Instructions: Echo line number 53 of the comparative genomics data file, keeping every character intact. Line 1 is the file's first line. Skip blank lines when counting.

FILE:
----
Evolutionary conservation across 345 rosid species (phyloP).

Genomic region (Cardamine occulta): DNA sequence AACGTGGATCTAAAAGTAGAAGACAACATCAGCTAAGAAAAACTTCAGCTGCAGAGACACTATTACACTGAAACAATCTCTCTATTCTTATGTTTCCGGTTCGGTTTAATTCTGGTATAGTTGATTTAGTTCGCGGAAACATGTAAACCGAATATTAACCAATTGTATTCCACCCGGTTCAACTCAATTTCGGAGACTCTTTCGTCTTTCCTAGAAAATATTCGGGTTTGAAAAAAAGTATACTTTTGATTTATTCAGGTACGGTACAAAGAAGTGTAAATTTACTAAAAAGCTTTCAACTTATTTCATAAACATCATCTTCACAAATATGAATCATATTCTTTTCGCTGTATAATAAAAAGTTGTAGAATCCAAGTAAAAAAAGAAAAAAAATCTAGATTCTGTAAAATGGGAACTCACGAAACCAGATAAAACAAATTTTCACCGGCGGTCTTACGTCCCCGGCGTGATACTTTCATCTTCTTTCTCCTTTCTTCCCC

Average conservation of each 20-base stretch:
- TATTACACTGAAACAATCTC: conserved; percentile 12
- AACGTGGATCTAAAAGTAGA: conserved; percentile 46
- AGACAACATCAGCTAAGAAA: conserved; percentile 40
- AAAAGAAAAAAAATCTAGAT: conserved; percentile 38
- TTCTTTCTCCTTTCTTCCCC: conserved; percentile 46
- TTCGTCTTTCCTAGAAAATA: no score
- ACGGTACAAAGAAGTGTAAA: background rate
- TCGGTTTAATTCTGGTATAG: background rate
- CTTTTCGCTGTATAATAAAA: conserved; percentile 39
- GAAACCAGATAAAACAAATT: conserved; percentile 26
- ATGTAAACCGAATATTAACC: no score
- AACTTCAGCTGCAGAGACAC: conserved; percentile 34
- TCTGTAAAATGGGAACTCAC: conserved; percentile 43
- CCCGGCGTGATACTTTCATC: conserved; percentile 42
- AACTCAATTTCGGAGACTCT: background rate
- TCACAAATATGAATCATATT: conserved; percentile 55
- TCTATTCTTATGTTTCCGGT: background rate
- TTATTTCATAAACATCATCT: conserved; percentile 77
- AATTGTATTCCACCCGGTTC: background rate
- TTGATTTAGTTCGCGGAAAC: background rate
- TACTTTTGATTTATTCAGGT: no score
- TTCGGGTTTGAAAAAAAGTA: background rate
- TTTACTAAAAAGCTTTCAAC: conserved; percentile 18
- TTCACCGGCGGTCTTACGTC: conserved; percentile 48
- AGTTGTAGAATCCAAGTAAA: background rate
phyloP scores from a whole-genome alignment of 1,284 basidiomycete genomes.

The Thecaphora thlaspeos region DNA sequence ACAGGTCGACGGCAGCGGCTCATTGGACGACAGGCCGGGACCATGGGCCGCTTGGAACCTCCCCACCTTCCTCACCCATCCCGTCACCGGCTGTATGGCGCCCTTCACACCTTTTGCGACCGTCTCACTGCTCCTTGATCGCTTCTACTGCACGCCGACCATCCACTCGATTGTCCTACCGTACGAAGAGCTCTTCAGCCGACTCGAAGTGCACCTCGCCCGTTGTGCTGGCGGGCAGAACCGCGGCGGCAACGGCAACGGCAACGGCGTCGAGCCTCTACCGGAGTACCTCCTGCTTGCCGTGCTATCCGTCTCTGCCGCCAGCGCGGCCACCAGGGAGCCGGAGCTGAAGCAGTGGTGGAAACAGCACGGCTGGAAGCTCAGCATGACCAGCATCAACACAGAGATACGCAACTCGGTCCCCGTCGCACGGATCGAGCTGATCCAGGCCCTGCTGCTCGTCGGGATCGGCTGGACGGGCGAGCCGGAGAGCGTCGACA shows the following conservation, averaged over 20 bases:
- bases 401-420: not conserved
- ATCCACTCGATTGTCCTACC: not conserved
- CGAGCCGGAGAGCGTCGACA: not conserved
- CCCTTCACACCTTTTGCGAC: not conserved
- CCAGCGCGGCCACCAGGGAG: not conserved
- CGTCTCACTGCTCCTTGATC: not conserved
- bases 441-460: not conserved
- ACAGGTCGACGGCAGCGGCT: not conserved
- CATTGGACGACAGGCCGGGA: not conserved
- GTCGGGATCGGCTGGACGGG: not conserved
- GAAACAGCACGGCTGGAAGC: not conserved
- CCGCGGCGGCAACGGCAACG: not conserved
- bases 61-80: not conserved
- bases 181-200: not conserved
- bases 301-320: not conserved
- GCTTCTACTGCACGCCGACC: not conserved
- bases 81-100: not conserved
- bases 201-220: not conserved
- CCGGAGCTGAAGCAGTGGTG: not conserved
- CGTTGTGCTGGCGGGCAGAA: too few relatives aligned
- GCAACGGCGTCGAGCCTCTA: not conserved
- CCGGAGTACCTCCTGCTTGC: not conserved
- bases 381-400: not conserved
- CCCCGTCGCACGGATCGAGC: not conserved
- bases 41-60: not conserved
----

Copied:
- bases 381-400: not conserved